The practice of meditation is growing in popularity in the West and so are the scientifically proven benefits of it. In a world which can sometimes seem chaotic, people are turning to meditation as an antidote to a multitasking, distracted lifestyle. Consequently, they are increasing their mental and physical well-being. Meditation has its origins in prehistory. In fact, the earliest written records, the Vedas of ancient India, date from 1500 BC.
As an umbrella term that covers a number of practices, meditation takes numerous forms. One of them is mindfulness meditation. The participant focuses on the present moment and thoughts, emotions and sensations that arise.
“In a world which can sometimes seem chaotic, people are turning to meditation as an antidote to a multitasking, distracted lifestyle.”
Another important type is Loving-kindness meditation. This derives from the Buddhist Vipassana tradition. It emphasises universal love and compassion for others. Many people practice those forms today. Science now backs the benefits of meditation that humans have instinctively understood for millennia.
The health benefits of meditation are vast. Best of all, it's free!
These scientifically proven benefits mean that it is being recommended as an alternative therapy for a diverse range of conditions, including:
As science uncovers the secrets of how meditation can improve the function and even change the structures of the brain. Hence its place in increasing the well-being and happiness of both individuals and wider society is assured.
Scientists began to attempt to study the effects of meditation on the mind and the body during the 1950s. However, there are flaws in these early scienctific approaches. More recently, studies have used modern techniques such as EEG and fMRI to scan the brain before, during and after meditation. They are therefore allowing the link between meditation and physiological and psychological changes in the body to be studied in depth.
In 2013, a paper published by researchers at John Hopkins University identified 47 well-designed studies that had produced reliable results. Because of that, they concluded that meditation can be as effective as medication for some forms of depression and anxiety. A growing body of science supports the benefits of meditation which include:
Doctors are coming to realise that stress is the root cause of many physical illnesses such as cardiovascular disease. Meditation allows the body and brain to relax deeply and effectively. Research on PTSD (post traumatic stress disorder) patients shows that meditation works:
The study also provides scientifically proven evidence that meditation helps people to cope better with stressful situations.
High blood pressure is a recognised risk factor for coronary heart disease. A long-term study by the AHA shows that the risk of patients suffering from cardiovascular conditions such as atherosclerosis, myocardial ischaemia and atherosclerosis, or dying or suffering a heart attack stroke is reduced by 48 per cent when compared to a control group in a similar physical condition who did not meditate.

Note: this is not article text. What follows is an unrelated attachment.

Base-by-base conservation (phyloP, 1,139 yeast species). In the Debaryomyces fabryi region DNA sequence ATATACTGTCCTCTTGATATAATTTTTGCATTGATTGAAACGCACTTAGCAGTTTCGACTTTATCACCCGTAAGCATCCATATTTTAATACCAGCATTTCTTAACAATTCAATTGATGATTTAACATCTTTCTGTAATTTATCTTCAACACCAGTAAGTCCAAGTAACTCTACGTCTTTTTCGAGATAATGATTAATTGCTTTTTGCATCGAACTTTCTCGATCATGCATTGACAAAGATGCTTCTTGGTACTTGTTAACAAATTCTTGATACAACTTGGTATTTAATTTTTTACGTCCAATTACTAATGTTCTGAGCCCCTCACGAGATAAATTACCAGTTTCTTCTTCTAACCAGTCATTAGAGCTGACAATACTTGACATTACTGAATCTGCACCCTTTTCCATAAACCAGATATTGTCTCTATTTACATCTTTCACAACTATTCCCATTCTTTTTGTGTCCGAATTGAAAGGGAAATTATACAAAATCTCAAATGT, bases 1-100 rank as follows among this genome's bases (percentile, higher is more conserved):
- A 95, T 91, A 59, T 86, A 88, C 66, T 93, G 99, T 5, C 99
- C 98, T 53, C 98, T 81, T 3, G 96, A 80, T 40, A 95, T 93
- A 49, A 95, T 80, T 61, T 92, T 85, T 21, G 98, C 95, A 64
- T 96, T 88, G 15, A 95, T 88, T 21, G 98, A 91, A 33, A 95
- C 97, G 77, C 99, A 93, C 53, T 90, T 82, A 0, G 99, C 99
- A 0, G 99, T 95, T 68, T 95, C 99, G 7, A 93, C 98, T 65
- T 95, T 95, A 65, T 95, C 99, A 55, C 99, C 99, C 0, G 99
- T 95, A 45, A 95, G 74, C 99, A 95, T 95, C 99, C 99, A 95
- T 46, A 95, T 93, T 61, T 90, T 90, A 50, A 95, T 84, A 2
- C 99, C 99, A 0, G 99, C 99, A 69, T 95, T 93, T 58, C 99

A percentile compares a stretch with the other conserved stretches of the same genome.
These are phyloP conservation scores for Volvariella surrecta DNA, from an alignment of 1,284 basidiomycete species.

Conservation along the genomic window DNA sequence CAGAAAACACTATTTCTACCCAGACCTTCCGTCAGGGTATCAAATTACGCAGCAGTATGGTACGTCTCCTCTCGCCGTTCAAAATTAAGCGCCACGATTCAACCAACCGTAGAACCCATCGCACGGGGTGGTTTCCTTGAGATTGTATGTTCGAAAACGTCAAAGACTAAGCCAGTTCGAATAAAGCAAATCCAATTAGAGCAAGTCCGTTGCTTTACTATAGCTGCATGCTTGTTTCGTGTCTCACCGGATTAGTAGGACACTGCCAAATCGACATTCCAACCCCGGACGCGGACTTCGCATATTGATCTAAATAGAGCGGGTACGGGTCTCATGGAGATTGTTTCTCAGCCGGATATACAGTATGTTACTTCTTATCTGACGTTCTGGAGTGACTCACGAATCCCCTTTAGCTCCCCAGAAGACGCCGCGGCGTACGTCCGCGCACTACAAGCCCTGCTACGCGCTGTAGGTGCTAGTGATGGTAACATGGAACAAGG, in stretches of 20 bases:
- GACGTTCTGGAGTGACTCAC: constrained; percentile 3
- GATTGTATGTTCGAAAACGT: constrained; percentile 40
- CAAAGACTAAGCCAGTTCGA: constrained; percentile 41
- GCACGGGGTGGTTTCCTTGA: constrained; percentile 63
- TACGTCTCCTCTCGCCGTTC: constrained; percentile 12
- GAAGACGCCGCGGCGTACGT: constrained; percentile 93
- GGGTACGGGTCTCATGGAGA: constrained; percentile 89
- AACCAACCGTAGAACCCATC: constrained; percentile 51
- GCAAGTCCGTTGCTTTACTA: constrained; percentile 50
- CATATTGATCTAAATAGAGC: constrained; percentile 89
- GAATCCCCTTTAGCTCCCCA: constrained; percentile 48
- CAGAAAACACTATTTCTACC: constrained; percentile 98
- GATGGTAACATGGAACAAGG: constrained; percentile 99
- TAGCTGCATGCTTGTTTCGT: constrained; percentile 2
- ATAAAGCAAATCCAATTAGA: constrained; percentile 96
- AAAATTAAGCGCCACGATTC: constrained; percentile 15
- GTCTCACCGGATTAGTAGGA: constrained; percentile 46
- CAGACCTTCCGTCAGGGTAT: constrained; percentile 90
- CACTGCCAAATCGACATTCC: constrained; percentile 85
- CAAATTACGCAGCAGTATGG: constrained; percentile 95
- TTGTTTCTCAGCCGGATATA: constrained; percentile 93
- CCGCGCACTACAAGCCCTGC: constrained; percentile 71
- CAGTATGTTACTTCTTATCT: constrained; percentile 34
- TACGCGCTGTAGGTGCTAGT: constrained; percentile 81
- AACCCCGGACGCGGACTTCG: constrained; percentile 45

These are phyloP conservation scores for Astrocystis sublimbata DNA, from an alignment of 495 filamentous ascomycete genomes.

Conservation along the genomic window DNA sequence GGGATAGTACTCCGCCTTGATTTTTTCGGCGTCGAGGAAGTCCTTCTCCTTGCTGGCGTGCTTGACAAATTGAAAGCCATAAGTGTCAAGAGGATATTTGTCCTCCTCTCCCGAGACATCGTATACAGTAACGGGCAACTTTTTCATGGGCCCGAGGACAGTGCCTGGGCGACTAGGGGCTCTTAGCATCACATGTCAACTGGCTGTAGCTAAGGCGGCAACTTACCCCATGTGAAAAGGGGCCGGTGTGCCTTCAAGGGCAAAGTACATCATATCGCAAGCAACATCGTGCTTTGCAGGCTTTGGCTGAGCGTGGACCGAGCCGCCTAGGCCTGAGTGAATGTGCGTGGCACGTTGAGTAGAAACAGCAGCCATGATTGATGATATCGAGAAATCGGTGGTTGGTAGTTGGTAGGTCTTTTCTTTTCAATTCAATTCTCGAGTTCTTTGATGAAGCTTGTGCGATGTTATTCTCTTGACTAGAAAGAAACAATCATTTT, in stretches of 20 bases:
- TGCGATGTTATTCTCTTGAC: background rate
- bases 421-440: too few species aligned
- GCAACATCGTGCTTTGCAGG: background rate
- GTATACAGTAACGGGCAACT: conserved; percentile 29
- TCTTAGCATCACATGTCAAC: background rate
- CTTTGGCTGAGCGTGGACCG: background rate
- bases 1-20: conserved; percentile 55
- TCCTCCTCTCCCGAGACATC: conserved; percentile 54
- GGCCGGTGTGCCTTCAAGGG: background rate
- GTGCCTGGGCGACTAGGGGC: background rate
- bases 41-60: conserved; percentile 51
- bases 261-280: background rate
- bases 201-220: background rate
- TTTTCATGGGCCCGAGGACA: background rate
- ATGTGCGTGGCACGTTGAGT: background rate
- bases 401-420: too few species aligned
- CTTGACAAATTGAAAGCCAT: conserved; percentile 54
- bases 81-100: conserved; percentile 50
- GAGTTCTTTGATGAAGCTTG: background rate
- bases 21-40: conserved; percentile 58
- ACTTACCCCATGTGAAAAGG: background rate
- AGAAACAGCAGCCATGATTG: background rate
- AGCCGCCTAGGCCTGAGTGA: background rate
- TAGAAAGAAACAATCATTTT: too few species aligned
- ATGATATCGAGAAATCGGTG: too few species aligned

Meditation makes giving up smoking easier. The effect of meditating regularly is cumulative and as stress is reduced, so the impulse to smoke is lessened. One study of people meditating daily showed that 50 per cent had given up smoking two years into the programme.
Studies at Kyoto University discovered that the precuneus area of the brain was larger in people who rated themselves as happy and upbeat than in those with a more negative outlook on life. Science has shown that regular meditation can actually boost the brain’s grey matter. It appears that we have the ability to grow our own happiness. Dr Wataru Sato furthermore says that now we understand that meditation increases grey matter in the precuneus, it will be possible to design scientifically-based programmes to grow a happier brain.
Recent research on a group of participants aged between 55 and 75 demonstrated that mindfulness meditation techniques improve goal-directed visuospatial attention span. Meditation techniques are useful strategies to slow the cognitive decline experienced in aging.
“Science has shown that regular meditation can actually boost the brain’s grey matter. It appears that we have the ability to grow our own happiness.”
Contemplative practices such as mindfulness meditation and mindful yoga can be helpful to business in boosting the happiness and health of their employees: a happy, healthy workforce is a key to the success of a company. After offering a mindfulness course to 600 of their employees, Transport for London found that 80 per cent had seen an improvement in their relationships and felt more relaxed, more than half felt happier at work, and 64 per cent experienced better sleep patterns. Another pay-off for the employer was that absentee rates due to sickness and stress dropped by an astounding 71 per cent.
Mindfulness meditation works at work!
By encouraging us to focus on the present, meditation calms us, empowering us to lead a happier life and to cope with any difficulties life presents. Science shows that meditation is not only an effective therapy for many common diseases but also helps individuals improve their levels of happiness, grow compassion for others and boost their own physical and mental well-being, leading to the development of a compassionate, thriving and resilient society. ●
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